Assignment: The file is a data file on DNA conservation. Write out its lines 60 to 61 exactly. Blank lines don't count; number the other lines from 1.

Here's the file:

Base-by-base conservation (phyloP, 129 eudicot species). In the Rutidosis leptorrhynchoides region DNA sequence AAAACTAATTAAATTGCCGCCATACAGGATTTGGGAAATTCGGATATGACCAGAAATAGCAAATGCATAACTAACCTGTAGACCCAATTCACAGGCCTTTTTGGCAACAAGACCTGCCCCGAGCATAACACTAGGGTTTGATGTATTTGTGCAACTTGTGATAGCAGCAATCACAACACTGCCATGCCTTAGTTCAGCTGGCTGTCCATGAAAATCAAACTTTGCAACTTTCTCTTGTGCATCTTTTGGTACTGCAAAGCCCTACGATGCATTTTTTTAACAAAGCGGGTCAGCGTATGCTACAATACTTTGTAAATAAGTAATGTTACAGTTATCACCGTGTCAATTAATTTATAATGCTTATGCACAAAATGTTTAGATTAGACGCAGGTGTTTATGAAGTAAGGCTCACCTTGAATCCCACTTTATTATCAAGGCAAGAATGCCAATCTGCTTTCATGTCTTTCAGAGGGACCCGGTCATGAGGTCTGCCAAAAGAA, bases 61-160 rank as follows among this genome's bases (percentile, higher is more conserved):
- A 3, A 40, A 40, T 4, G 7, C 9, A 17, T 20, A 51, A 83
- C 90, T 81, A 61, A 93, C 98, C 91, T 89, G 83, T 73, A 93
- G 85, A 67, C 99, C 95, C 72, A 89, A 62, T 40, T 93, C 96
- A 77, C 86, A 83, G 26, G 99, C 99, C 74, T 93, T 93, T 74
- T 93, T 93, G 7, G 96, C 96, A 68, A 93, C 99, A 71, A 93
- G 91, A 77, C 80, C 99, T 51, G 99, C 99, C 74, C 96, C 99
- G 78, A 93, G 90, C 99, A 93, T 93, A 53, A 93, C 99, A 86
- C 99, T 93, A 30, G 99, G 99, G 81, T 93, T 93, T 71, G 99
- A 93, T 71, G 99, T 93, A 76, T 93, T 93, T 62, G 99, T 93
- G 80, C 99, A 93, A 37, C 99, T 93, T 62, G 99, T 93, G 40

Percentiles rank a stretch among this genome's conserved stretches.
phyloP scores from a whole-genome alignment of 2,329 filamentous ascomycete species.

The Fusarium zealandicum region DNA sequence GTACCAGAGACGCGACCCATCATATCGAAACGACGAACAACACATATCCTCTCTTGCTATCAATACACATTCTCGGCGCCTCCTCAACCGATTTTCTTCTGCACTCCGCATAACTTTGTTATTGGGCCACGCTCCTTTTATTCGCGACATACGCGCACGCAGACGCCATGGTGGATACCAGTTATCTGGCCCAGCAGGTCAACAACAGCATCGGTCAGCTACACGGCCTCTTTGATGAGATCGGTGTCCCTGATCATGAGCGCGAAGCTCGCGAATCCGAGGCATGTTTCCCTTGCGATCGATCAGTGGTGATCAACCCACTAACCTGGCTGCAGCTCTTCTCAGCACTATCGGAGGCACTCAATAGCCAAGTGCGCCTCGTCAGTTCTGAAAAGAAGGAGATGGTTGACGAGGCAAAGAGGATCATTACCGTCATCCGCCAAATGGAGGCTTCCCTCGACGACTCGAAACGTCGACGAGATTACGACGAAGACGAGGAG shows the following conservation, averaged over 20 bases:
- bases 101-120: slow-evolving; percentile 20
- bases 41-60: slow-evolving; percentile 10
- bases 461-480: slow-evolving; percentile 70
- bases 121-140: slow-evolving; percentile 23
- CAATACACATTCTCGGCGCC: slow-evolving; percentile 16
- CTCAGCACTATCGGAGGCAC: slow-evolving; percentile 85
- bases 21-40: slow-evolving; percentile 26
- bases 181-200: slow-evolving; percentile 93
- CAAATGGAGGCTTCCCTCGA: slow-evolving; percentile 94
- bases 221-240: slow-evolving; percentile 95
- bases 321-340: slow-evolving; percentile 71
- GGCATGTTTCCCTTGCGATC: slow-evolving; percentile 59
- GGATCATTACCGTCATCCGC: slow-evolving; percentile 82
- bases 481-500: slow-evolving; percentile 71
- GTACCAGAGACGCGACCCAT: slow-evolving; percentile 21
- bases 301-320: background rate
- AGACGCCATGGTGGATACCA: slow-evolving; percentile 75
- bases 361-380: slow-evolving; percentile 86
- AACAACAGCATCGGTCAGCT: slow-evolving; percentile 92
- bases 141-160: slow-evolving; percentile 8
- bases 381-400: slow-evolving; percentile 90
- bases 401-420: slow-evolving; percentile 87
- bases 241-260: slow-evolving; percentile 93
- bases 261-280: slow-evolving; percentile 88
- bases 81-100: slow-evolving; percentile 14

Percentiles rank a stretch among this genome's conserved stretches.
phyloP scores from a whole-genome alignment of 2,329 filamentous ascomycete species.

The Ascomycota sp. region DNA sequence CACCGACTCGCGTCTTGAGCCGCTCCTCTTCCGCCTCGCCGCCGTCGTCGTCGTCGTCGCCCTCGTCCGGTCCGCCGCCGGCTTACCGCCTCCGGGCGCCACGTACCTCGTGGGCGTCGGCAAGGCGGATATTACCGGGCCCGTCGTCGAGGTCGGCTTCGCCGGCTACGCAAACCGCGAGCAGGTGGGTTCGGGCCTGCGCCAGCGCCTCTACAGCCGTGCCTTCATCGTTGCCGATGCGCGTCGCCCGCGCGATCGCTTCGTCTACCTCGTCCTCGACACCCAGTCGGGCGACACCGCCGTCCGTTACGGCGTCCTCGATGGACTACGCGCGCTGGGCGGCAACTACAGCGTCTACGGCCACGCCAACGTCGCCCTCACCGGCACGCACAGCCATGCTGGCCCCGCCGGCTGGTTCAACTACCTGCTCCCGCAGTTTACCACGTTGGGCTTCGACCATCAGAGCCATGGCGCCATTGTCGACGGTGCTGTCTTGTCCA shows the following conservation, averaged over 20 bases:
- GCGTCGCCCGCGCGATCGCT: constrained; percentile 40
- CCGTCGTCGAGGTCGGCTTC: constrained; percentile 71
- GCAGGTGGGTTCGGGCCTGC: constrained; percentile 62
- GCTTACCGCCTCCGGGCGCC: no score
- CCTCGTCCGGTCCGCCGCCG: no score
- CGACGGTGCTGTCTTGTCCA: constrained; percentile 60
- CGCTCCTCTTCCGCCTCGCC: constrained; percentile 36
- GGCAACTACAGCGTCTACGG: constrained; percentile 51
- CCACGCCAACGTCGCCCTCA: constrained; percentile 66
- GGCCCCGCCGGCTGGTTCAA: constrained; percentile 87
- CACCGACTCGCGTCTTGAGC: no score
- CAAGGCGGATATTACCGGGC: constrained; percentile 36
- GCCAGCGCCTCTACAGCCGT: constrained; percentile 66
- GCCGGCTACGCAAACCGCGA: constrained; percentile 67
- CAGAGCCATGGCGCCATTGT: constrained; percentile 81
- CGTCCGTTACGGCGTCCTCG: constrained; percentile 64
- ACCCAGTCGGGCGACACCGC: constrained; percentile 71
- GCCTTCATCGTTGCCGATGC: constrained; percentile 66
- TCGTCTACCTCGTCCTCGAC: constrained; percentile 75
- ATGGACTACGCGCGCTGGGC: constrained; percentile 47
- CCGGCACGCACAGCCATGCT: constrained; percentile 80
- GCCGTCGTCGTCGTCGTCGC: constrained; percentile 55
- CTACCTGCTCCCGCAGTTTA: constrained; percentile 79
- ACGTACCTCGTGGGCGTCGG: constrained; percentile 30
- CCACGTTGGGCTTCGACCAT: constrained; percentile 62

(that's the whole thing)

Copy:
- GCCTTCATCGTTGCCGATGC: constrained; percentile 66
- TCGTCTACCTCGTCCTCGAC: constrained; percentile 75